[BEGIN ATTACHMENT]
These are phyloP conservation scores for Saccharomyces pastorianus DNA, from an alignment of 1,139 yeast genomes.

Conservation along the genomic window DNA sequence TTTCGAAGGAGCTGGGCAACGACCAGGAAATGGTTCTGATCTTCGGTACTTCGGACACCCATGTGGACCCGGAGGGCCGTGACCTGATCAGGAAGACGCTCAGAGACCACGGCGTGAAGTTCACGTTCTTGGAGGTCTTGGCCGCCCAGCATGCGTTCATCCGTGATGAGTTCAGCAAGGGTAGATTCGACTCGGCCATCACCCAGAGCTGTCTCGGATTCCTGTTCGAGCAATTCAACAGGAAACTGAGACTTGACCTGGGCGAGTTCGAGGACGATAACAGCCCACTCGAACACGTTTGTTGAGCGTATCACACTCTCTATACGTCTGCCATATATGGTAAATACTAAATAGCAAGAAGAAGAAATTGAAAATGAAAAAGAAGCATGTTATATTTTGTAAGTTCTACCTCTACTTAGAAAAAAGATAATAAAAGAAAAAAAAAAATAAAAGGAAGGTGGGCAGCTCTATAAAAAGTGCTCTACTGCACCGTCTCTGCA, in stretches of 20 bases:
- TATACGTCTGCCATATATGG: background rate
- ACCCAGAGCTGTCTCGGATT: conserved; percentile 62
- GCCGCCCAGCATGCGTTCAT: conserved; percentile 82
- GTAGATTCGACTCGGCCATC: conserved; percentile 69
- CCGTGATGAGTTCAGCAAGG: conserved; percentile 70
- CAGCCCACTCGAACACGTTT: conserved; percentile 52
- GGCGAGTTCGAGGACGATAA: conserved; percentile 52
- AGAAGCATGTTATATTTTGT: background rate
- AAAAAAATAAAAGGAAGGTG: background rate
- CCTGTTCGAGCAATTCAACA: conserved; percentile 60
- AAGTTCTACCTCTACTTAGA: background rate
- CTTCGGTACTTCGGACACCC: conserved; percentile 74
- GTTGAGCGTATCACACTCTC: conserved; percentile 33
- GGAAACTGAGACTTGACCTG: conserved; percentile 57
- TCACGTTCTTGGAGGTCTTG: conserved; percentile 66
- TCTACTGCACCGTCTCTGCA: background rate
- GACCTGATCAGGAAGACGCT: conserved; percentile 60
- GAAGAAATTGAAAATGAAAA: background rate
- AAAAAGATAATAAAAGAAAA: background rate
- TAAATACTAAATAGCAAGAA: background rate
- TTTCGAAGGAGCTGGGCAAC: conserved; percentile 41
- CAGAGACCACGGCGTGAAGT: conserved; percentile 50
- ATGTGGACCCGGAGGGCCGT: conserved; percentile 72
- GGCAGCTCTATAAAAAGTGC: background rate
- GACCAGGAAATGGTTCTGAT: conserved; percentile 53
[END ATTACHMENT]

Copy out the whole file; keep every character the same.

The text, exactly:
These are phyloP conservation scores for Saccharomyces pastorianus DNA, from an alignment of 1,139 yeast genomes.

Conservation along the genomic window DNA sequence TTTCGAAGGAGCTGGGCAACGACCAGGAAATGGTTCTGATCTTCGGTACTTCGGACACCCATGTGGACCCGGAGGGCCGTGACCTGATCAGGAAGACGCTCAGAGACCACGGCGTGAAGTTCACGTTCTTGGAGGTCTTGGCCGCCCAGCATGCGTTCATCCGTGATGAGTTCAGCAAGGGTAGATTCGACTCGGCCATCACCCAGAGCTGTCTCGGATTCCTGTTCGAGCAATTCAACAGGAAACTGAGACTTGACCTGGGCGAGTTCGAGGACGATAACAGCCCACTCGAACACGTTTGTTGAGCGTATCACACTCTCTATACGTCTGCCATATATGGTAAATACTAAATAGCAAGAAGAAGAAATTGAAAATGAAAAAGAAGCATGTTATATTTTGTAAGTTCTACCTCTACTTAGAAAAAAGATAATAAAAGAAAAAAAAAAATAAAAGGAAGGTGGGCAGCTCTATAAAAAGTGCTCTACTGCACCGTCTCTGCA, in stretches of 20 bases:
- TATACGTCTGCCATATATGG: background rate
- ACCCAGAGCTGTCTCGGATT: conserved; percentile 62
- GCCGCCCAGCATGCGTTCAT: conserved; percentile 82
- GTAGATTCGACTCGGCCATC: conserved; percentile 69
- CCGTGATGAGTTCAGCAAGG: conserved; percentile 70
- CAGCCCACTCGAACACGTTT: conserved; percentile 52
- GGCGAGTTCGAGGACGATAA: conserved; percentile 52
- AGAAGCATGTTATATTTTGT: background rate
- AAAAAAATAAAAGGAAGGTG: background rate
- CCTGTTCGAGCAATTCAACA: conserved; percentile 60
- AAGTTCTACCTCTACTTAGA: background rate
- CTTCGGTACTTCGGACACCC: conserved; percentile 74
- GTTGAGCGTATCACACTCTC: conserved; percentile 33
- GGAAACTGAGACTTGACCTG: conserved; percentile 57
- TCACGTTCTTGGAGGTCTTG: conserved; percentile 66
- TCTACTGCACCGTCTCTGCA: background rate
- GACCTGATCAGGAAGACGCT: conserved; percentile 60
- GAAGAAATTGAAAATGAAAA: background rate
- AAAAAGATAATAAAAGAAAA: background rate
- TAAATACTAAATAGCAAGAA: background rate
- TTTCGAAGGAGCTGGGCAAC: conserved; percentile 41
- CAGAGACCACGGCGTGAAGT: conserved; percentile 50
- ATGTGGACCCGGAGGGCCGT: conserved; percentile 72
- GGCAGCTCTATAAAAAGTGC: background rate
- GACCAGGAAATGGTTCTGAT: conserved; percentile 53